Is the Son God? In the immortal words of Bill Clinton, “It depends on what the meaning of the word ‘is’ is.” Brower and Rea suggest the following classification of meanings of “is” (in logic, “is” is called “the copula” – that which connects the subject and what’s being said of that subject).
Um, no the Clintons aren’t in the original chart in their paper (71).
And yes, Bill is intrigued by the word “copula”.
It’s fair to say that most philosophers don’t believe there’s any such thing as the part Hilary is glaring at. (II.B.1 and II.B.2) This includes me, I’m afraid. In this blog, and in my published articles, I use “identical”, “one and the same thing as”, and “numerically the same” to all mean the important relation of identity – that weird relation which everything bears only to itself. Here are some random thoughts about their concept of “numerical sameness”, with the aim of helping you understand what they’re thinking.
- “Numerical sameness” is supposed to be symmetric and transitive.
- symmetric: If x is numerically the same as y, it follows that y is numerically the same as x.
- transitive: If x and y are numerically the same, and so are y and z, then it follows that x and z are numerically the same as well.) (66-7)
- They think that x and y can be qualitatively different – such that some things are true of x but not of y and vice-versa – and yet be “numerically the same”. They want to say that x and y are not identical, but are such that they (notice the plural) “should be” counted as one thing. While most philosophers think we should always count by identity, they deny that. (62, section 2.2) They suggest that most sorts of things should be counted by numerical sameness without identity, while other sorts of things should be counted by identity. (63)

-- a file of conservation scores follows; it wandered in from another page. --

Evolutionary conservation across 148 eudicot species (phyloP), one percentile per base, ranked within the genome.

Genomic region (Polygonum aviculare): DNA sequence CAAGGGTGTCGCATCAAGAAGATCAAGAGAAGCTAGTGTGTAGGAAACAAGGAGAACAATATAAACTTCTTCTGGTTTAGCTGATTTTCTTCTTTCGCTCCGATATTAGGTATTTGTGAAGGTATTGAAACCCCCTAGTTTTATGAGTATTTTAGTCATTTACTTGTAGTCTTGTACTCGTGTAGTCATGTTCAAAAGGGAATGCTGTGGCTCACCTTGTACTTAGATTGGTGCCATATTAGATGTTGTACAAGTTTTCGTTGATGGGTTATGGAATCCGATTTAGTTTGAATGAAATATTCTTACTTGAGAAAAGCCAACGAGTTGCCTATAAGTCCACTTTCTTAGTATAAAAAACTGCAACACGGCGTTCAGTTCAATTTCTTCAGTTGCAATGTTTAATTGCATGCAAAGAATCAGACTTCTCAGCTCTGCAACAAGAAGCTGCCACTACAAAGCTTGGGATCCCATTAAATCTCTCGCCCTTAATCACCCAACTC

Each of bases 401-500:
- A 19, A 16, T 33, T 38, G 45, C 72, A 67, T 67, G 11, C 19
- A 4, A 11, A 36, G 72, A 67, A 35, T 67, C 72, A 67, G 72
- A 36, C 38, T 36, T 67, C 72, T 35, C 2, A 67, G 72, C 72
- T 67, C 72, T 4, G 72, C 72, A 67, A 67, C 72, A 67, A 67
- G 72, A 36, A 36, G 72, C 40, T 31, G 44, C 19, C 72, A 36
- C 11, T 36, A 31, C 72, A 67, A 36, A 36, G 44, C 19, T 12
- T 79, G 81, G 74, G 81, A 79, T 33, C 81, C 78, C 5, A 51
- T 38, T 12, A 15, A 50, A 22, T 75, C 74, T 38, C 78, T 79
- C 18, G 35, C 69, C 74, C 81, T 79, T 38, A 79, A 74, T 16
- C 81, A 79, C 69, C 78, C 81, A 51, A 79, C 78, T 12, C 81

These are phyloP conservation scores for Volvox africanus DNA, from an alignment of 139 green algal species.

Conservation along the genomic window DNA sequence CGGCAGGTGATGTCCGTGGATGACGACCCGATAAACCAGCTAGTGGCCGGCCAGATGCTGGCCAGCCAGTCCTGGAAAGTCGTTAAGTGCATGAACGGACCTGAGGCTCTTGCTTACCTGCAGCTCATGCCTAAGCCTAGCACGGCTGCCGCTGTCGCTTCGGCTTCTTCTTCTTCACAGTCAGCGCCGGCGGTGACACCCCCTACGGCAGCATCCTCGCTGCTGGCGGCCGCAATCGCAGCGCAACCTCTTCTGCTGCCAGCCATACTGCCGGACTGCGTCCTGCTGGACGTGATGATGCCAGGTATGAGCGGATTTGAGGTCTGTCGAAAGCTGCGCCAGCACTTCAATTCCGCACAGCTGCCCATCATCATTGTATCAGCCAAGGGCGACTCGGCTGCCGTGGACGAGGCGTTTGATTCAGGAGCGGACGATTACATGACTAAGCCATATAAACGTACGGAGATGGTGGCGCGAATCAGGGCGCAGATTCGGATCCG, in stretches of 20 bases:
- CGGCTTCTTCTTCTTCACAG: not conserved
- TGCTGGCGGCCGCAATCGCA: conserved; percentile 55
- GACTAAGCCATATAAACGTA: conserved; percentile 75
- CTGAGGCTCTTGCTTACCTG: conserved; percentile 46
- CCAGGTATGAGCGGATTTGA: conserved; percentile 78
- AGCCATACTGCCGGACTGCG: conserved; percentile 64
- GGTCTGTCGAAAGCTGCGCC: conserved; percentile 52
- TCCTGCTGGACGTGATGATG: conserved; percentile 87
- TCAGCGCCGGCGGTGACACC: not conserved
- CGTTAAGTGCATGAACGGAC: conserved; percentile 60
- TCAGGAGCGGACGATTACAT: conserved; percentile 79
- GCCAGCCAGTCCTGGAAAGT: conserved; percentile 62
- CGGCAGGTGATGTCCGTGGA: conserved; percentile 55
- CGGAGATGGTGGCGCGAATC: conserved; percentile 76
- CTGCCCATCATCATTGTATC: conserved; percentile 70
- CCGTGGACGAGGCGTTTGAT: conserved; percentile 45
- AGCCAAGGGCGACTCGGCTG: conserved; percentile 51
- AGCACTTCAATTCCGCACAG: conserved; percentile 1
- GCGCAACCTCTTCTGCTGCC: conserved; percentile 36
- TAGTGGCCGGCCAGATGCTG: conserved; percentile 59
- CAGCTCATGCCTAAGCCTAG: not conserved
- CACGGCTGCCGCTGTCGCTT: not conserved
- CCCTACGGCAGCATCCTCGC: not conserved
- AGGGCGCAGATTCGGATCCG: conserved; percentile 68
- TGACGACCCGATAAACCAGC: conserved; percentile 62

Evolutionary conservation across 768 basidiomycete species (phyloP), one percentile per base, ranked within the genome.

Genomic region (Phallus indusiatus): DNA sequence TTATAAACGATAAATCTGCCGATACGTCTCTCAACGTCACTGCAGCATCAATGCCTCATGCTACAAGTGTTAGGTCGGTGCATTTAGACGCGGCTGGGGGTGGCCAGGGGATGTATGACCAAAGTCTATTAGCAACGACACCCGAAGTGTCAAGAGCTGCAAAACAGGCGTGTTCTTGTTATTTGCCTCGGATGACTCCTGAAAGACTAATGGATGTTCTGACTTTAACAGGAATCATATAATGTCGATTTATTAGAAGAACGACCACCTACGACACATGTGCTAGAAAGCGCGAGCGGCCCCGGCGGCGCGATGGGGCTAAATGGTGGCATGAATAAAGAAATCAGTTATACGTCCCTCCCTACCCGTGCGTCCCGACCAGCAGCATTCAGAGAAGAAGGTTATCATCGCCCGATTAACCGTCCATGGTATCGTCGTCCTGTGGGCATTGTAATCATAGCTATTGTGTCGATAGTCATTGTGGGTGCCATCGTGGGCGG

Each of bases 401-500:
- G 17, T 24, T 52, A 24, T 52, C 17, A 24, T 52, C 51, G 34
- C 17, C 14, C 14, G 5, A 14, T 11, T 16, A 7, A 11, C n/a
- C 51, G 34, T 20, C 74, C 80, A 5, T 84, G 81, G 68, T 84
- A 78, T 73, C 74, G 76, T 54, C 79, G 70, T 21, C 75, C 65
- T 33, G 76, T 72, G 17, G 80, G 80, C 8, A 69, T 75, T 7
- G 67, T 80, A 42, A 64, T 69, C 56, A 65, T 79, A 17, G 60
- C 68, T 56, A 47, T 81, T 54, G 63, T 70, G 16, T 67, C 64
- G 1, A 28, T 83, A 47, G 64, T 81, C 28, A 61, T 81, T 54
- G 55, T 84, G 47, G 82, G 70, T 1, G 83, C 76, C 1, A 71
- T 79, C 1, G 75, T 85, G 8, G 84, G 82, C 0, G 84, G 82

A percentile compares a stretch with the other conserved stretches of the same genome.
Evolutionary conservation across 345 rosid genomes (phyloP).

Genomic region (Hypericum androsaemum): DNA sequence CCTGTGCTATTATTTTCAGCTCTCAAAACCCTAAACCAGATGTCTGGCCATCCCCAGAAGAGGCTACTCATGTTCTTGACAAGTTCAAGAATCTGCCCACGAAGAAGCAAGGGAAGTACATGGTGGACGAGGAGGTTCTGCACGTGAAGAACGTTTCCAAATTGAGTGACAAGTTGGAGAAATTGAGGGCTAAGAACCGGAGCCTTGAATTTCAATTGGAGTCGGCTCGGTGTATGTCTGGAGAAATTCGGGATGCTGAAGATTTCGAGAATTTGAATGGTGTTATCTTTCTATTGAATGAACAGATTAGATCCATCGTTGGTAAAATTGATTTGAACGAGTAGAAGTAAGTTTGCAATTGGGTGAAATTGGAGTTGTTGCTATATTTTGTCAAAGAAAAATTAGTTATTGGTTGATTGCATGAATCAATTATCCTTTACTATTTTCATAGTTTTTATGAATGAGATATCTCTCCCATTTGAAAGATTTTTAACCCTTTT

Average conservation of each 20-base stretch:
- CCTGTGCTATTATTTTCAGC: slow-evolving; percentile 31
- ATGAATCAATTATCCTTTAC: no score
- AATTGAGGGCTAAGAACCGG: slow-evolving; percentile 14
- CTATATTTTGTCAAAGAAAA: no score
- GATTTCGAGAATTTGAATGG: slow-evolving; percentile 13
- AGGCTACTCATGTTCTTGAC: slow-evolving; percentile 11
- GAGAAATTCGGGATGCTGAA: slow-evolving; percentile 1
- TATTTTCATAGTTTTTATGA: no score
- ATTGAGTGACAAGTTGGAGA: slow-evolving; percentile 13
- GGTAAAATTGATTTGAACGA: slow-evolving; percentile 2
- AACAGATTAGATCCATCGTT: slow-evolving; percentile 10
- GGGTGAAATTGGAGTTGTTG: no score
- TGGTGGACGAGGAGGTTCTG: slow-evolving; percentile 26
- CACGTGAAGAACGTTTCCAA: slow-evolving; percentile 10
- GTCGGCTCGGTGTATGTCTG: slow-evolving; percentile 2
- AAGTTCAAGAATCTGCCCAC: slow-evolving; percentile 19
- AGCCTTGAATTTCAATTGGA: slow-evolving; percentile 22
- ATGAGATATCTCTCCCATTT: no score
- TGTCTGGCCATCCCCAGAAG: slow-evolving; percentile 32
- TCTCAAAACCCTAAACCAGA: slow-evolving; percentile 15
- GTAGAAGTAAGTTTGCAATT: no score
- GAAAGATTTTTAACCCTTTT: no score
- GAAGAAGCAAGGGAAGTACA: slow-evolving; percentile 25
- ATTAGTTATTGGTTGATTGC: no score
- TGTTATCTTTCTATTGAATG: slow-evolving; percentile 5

- You’d think “numerical sameness” would be a one-one relation, i.e. the “two things” that stand in it are really identical. But no – a thing can be “numerically the same as” (say) seven-hundred non-identical things, and they can each be to it as well.
- I don’t grasp why they classify identity and numerical sameness without identity as species under a common genus. To put it differently, I think II.A should rather be III, as I don’t see what II.A and II.B have in common.
- Oddly, items which are “numerically the same” needn’t even be in the same category as each other. Hence, Socrates is in the category of substance, while “Seated-Socrates” is a mere “accidental unity” – not a substance, but rather a “hylomorphic structure” built of a substance (Socrates) and a non-essential property of that substance (seatedness). They hold the Father (etc.) to be “numerically the same divine individual” as the divine essence. (70) What’s an “individual”? I guess a non-substantial but property-bearing particular thing or entity. (This is yet another controversial claim – that there are such things. Again, it’s controversial that something could be “divine” while only being an individual and not a substance.) So again, substance on one side, non-substance on the other.
- Is this really monotheism? Father, Son, and Holy Spirit are three non-identical, divine substances, though they are also supposedly “numerically the same without being identical”. What is unique, in the sense that nothing non-identical to it is numerically the same as it? “The divine essence.” But that isn’t a thing (substance) at all, only a stuff, much less a divine thing/entity/substance. Of course, it “constitutes” three distinct but “numerically the same hylomorphic compounds” – the three Persons. But on this theory, there is no divine person which is identical to God. So if by “God” you meant a “unique” divine person, in that sense they hold that there’s no God. Of course, what they want to say, is that the Three are to be counted as one God, in virtue of their sharing that something-like-an-immaterial-stuff. I guess it’s an oddball sort of monotheism, no more odd than many other trinitarian theories have it.